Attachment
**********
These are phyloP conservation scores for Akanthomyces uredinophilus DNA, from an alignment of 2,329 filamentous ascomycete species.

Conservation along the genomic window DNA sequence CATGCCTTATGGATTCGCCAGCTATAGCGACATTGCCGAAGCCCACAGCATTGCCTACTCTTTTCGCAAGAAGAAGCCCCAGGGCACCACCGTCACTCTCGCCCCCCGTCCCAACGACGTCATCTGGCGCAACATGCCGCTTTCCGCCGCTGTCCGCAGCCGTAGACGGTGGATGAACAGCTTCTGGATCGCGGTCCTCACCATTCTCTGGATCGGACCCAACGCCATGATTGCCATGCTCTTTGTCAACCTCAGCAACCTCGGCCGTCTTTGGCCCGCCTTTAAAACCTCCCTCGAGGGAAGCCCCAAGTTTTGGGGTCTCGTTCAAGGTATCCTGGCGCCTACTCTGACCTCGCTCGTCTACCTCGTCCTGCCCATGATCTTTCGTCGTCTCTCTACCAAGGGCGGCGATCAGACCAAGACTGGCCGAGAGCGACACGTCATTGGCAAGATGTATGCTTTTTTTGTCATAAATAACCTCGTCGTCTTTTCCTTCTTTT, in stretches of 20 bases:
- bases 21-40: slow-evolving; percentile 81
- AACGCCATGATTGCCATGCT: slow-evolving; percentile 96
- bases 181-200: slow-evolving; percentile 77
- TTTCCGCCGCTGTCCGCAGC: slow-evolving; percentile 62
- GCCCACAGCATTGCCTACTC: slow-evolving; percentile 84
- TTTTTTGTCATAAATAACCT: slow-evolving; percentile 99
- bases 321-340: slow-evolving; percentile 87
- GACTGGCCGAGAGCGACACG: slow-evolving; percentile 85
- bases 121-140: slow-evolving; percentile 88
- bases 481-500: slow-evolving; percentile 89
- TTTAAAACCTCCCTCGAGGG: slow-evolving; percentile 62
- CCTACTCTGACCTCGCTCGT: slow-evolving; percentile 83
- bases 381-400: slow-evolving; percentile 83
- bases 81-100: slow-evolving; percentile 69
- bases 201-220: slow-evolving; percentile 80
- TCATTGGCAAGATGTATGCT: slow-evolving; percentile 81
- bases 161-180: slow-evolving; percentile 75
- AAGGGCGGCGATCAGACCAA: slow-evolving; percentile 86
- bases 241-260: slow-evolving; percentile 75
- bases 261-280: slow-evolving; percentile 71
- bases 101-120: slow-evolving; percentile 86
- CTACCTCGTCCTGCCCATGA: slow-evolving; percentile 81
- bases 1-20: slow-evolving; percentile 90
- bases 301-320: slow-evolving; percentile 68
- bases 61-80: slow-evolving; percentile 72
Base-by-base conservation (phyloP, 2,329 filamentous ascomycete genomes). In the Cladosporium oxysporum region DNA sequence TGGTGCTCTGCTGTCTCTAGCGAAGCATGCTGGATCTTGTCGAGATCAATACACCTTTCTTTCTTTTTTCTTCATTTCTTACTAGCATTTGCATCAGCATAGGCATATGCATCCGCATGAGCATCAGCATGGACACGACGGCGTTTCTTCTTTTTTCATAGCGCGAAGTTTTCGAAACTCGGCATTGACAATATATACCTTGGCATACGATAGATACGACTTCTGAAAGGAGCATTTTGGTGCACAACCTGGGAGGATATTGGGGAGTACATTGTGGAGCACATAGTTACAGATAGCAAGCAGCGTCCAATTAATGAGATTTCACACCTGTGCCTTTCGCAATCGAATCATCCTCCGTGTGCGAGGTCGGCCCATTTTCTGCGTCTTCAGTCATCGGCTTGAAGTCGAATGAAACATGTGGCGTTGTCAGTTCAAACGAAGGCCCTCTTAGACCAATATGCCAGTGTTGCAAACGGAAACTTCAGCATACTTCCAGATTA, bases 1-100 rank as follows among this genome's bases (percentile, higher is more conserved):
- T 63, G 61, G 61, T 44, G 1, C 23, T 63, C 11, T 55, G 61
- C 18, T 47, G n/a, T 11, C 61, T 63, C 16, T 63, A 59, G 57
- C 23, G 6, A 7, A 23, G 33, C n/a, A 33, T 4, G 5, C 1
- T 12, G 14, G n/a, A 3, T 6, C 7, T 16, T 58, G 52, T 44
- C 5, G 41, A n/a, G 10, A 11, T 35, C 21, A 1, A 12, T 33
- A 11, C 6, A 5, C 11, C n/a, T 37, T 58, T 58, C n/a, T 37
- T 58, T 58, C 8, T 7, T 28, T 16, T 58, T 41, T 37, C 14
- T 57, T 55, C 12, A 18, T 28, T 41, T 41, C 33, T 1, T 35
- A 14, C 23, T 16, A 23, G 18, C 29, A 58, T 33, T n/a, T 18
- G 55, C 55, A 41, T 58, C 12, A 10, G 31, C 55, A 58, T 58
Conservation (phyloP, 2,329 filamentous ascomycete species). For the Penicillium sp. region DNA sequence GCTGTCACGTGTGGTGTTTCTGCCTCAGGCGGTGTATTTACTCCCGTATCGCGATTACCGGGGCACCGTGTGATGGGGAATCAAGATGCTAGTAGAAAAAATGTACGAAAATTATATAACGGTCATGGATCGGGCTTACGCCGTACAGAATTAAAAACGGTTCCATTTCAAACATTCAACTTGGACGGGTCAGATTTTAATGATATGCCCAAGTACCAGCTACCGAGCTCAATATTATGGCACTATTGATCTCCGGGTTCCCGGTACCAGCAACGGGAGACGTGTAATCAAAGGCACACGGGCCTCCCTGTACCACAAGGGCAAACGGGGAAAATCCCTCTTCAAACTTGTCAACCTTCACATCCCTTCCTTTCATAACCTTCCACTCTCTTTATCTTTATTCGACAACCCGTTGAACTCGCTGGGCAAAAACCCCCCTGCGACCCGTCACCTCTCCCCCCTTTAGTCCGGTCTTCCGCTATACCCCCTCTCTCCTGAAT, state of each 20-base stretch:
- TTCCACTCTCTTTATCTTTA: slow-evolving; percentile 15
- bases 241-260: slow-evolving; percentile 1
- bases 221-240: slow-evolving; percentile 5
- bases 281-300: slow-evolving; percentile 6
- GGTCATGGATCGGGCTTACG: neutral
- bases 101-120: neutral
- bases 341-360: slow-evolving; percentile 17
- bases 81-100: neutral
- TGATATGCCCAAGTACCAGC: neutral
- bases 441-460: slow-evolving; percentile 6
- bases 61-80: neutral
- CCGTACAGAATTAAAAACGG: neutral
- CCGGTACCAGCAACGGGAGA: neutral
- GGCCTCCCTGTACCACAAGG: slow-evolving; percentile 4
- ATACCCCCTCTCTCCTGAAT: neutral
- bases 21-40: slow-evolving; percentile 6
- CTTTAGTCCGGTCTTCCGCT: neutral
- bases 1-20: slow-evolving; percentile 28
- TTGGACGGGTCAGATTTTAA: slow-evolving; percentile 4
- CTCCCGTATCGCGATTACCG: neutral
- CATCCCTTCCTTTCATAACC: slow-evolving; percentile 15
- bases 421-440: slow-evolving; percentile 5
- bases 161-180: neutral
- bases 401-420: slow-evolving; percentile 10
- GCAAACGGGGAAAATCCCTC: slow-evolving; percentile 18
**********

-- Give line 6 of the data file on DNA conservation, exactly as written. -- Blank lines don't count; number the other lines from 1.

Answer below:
- TTTCCGCCGCTGTCCGCAGC: slow-evolving; percentile 62